1511161_801605806522699_1260963721_nI recently saw the movie, “God’s Not Dead.”  It’s a story about a college student who enters a Philosophy class taught by an atheist Professor.   For a small Independent movie, it had an impressive opening box office weekend earning $8.6 million in only 780 theaters. It’s splash was in part from a growing social media campaign.

In a nutshell, the class begins with the Professor saying he wants to skip the senseless debate that God exists and demands every student to write on a piece of paper:  God Is Dead.  One freshman student refuses because he says he’s Christian. The professor states if he chooses to not do as asked then he has to defend his argument every week in front of the class and risk failing the class; hence the weeks of debate begin.Whether you watch this movie or not (although I highly recommend it – it’s an amazing film), what they did sets a precedent in social media. In a scene at a music festival toward the end of the movie, the musical performers ask everyone in the concert to text their friends with the hashtag #GodsNotDead and they show thousands of young people in the audience tweeting their friends and posting on instagram with the hashtag suggested. IT WAS A MARKETING GENIUS MOMENT.  
Forget about silencing your phone.  I looked around the theatre I was in and saw many people grab their smart phones out and begin texting during the movie – which the movie itself ENCOURAGED THEM TO DO!     They got YOU “Trending” their little movie before you even left the theatre!   My own son whose 9 years old took part on his own accord on his iPod and by the time we got to the car he was thrilled that he already had several “Likes” of his post.   Once I was home, I joined the bandwagon and decided to post it on my instagram (which is a new platform for me) and I quickly received 18 likes.  Not bad considering I only have 52 followers yet.  And, one of the “Likes” was from an actor in the movie!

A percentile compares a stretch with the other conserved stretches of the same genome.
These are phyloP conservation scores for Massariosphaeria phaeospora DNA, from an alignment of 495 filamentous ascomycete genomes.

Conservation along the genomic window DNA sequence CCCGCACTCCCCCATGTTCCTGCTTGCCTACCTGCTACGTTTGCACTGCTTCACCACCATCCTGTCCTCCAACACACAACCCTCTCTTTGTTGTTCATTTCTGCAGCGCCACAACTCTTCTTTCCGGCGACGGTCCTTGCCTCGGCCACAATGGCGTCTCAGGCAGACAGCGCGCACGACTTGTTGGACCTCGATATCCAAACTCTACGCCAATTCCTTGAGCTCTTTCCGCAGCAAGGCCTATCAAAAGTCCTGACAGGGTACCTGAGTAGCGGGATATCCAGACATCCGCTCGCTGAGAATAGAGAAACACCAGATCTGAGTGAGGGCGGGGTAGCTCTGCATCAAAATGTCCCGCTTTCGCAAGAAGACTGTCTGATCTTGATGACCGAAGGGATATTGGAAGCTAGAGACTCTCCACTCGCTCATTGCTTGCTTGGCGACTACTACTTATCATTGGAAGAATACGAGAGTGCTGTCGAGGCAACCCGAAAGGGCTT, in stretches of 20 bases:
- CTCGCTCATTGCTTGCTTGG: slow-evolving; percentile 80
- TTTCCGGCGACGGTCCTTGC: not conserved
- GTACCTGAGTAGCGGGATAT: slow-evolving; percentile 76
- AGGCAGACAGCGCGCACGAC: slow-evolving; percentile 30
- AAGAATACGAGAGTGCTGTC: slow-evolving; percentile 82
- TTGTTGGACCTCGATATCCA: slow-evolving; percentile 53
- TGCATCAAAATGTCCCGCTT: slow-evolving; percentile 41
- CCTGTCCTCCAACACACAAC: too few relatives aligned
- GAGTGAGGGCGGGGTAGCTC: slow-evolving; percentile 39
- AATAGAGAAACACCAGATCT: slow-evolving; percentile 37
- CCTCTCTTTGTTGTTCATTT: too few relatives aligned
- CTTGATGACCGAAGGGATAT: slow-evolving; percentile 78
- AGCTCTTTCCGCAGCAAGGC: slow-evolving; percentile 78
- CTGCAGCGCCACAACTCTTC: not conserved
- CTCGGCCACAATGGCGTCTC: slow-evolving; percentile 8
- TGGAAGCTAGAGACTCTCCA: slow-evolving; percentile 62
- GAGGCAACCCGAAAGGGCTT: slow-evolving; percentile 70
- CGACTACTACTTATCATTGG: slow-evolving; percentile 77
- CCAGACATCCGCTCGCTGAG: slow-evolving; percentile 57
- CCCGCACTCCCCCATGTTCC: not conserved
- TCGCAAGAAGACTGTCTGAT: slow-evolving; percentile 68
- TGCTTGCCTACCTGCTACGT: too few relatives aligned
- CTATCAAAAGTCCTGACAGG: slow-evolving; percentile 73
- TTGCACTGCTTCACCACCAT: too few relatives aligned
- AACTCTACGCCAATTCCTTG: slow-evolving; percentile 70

And, when I checked this hashtag, I found not only were people recommending the movie, but delivering some of their favorite lines along with images of the movie poster… The producers immediately created buzz – for free!


The cross-promotion for God’s Not Dead helped the film make an average of $10,979 per screen on opening weekend, blowing away Muppets Most Wanted, which made $16.5 million at the box office, but averaged only $5,170 per screen.


There are some 30 Bible verses pertaining to, “Ask and You Shall Receive.” In this case, they took it to heart.

I’d like to know what you think of this marketing move.  Please leave your comments below.